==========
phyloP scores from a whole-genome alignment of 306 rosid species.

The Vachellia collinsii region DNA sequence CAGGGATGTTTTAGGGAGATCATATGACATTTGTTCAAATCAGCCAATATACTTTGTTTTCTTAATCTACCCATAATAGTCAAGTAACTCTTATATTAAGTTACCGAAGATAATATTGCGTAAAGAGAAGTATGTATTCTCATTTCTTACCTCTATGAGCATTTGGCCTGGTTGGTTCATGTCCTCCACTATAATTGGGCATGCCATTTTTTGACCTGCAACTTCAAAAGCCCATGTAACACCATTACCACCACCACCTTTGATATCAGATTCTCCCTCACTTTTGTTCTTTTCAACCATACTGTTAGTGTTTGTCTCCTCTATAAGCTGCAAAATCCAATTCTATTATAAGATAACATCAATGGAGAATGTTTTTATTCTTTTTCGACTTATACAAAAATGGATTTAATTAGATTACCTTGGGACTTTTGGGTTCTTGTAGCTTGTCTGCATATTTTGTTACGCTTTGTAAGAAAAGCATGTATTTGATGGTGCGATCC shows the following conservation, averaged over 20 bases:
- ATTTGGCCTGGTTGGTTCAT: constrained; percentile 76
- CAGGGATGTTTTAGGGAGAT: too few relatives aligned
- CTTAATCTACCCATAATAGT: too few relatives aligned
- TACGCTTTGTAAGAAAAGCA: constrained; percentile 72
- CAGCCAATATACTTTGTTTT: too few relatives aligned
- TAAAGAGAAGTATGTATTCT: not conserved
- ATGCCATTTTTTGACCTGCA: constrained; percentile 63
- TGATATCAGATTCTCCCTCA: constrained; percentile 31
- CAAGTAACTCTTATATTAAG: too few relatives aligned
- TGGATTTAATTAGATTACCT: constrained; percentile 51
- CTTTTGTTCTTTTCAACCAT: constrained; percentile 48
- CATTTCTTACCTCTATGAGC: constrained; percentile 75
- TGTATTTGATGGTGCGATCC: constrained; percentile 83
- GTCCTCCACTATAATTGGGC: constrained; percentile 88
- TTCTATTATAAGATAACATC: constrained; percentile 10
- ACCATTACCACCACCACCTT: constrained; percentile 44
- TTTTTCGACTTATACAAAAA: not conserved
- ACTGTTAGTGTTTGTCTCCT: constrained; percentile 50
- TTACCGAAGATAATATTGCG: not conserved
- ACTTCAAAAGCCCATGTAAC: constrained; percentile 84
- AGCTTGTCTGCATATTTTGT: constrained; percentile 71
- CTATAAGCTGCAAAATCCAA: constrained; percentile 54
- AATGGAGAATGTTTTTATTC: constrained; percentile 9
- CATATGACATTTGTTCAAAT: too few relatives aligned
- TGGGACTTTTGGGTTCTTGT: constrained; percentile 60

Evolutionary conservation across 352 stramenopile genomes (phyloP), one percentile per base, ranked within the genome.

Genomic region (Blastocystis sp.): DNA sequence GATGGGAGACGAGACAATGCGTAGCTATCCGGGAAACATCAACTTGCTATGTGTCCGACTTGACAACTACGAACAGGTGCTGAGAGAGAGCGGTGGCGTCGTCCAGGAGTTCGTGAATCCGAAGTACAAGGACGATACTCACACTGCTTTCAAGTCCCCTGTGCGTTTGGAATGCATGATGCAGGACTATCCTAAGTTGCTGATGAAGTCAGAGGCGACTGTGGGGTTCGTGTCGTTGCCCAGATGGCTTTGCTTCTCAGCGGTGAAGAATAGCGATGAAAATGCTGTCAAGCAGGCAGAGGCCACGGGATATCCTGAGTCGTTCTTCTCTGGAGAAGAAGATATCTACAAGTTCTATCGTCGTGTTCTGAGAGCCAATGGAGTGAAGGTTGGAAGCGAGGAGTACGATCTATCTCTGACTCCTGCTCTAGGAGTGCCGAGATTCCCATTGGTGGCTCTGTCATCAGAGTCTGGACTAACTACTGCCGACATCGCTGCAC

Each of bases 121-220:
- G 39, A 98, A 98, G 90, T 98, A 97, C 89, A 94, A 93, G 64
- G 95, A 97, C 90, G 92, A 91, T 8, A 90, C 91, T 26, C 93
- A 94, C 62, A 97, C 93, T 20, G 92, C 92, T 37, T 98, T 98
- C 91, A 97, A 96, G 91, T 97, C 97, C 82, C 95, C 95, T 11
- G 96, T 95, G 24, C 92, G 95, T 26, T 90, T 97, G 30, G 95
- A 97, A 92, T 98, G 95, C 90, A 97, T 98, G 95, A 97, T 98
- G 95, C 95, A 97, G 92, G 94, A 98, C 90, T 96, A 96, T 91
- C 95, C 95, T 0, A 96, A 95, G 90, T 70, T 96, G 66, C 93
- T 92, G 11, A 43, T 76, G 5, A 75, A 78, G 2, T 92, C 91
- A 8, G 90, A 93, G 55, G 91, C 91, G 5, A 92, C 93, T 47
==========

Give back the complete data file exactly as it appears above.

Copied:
phyloP scores from a whole-genome alignment of 306 rosid species.

The Vachellia collinsii region DNA sequence CAGGGATGTTTTAGGGAGATCATATGACATTTGTTCAAATCAGCCAATATACTTTGTTTTCTTAATCTACCCATAATAGTCAAGTAACTCTTATATTAAGTTACCGAAGATAATATTGCGTAAAGAGAAGTATGTATTCTCATTTCTTACCTCTATGAGCATTTGGCCTGGTTGGTTCATGTCCTCCACTATAATTGGGCATGCCATTTTTTGACCTGCAACTTCAAAAGCCCATGTAACACCATTACCACCACCACCTTTGATATCAGATTCTCCCTCACTTTTGTTCTTTTCAACCATACTGTTAGTGTTTGTCTCCTCTATAAGCTGCAAAATCCAATTCTATTATAAGATAACATCAATGGAGAATGTTTTTATTCTTTTTCGACTTATACAAAAATGGATTTAATTAGATTACCTTGGGACTTTTGGGTTCTTGTAGCTTGTCTGCATATTTTGTTACGCTTTGTAAGAAAAGCATGTATTTGATGGTGCGATCC shows the following conservation, averaged over 20 bases:
- ATTTGGCCTGGTTGGTTCAT: constrained; percentile 76
- CAGGGATGTTTTAGGGAGAT: too few relatives aligned
- CTTAATCTACCCATAATAGT: too few relatives aligned
- TACGCTTTGTAAGAAAAGCA: constrained; percentile 72
- CAGCCAATATACTTTGTTTT: too few relatives aligned
- TAAAGAGAAGTATGTATTCT: not conserved
- ATGCCATTTTTTGACCTGCA: constrained; percentile 63
- TGATATCAGATTCTCCCTCA: constrained; percentile 31
- CAAGTAACTCTTATATTAAG: too few relatives aligned
- TGGATTTAATTAGATTACCT: constrained; percentile 51
- CTTTTGTTCTTTTCAACCAT: constrained; percentile 48
- CATTTCTTACCTCTATGAGC: constrained; percentile 75
- TGTATTTGATGGTGCGATCC: constrained; percentile 83
- GTCCTCCACTATAATTGGGC: constrained; percentile 88
- TTCTATTATAAGATAACATC: constrained; percentile 10
- ACCATTACCACCACCACCTT: constrained; percentile 44
- TTTTTCGACTTATACAAAAA: not conserved
- ACTGTTAGTGTTTGTCTCCT: constrained; percentile 50
- TTACCGAAGATAATATTGCG: not conserved
- ACTTCAAAAGCCCATGTAAC: constrained; percentile 84
- AGCTTGTCTGCATATTTTGT: constrained; percentile 71
- CTATAAGCTGCAAAATCCAA: constrained; percentile 54
- AATGGAGAATGTTTTTATTC: constrained; percentile 9
- CATATGACATTTGTTCAAAT: too few relatives aligned
- TGGGACTTTTGGGTTCTTGT: constrained; percentile 60

Evolutionary conservation across 352 stramenopile genomes (phyloP), one percentile per base, ranked within the genome.

Genomic region (Blastocystis sp.): DNA sequence GATGGGAGACGAGACAATGCGTAGCTATCCGGGAAACATCAACTTGCTATGTGTCCGACTTGACAACTACGAACAGGTGCTGAGAGAGAGCGGTGGCGTCGTCCAGGAGTTCGTGAATCCGAAGTACAAGGACGATACTCACACTGCTTTCAAGTCCCCTGTGCGTTTGGAATGCATGATGCAGGACTATCCTAAGTTGCTGATGAAGTCAGAGGCGACTGTGGGGTTCGTGTCGTTGCCCAGATGGCTTTGCTTCTCAGCGGTGAAGAATAGCGATGAAAATGCTGTCAAGCAGGCAGAGGCCACGGGATATCCTGAGTCGTTCTTCTCTGGAGAAGAAGATATCTACAAGTTCTATCGTCGTGTTCTGAGAGCCAATGGAGTGAAGGTTGGAAGCGAGGAGTACGATCTATCTCTGACTCCTGCTCTAGGAGTGCCGAGATTCCCATTGGTGGCTCTGTCATCAGAGTCTGGACTAACTACTGCCGACATCGCTGCAC

Each of bases 121-220:
- G 39, A 98, A 98, G 90, T 98, A 97, C 89, A 94, A 93, G 64
- G 95, A 97, C 90, G 92, A 91, T 8, A 90, C 91, T 26, C 93
- A 94, C 62, A 97, C 93, T 20, G 92, C 92, T 37, T 98, T 98
- C 91, A 97, A 96, G 91, T 97, C 97, C 82, C 95, C 95, T 11
- G 96, T 95, G 24, C 92, G 95, T 26, T 90, T 97, G 30, G 95
- A 97, A 92, T 98, G 95, C 90, A 97, T 98, G 95, A 97, T 98
- G 95, C 95, A 97, G 92, G 94, A 98, C 90, T 96, A 96, T 91
- C 95, C 95, T 0, A 96, A 95, G 90, T 70, T 96, G 66, C 93
- T 92, G 11, A 43, T 76, G 5, A 75, A 78, G 2, T 92, C 91
- A 8, G 90, A 93, G 55, G 91, C 91, G 5, A 92, C 93, T 47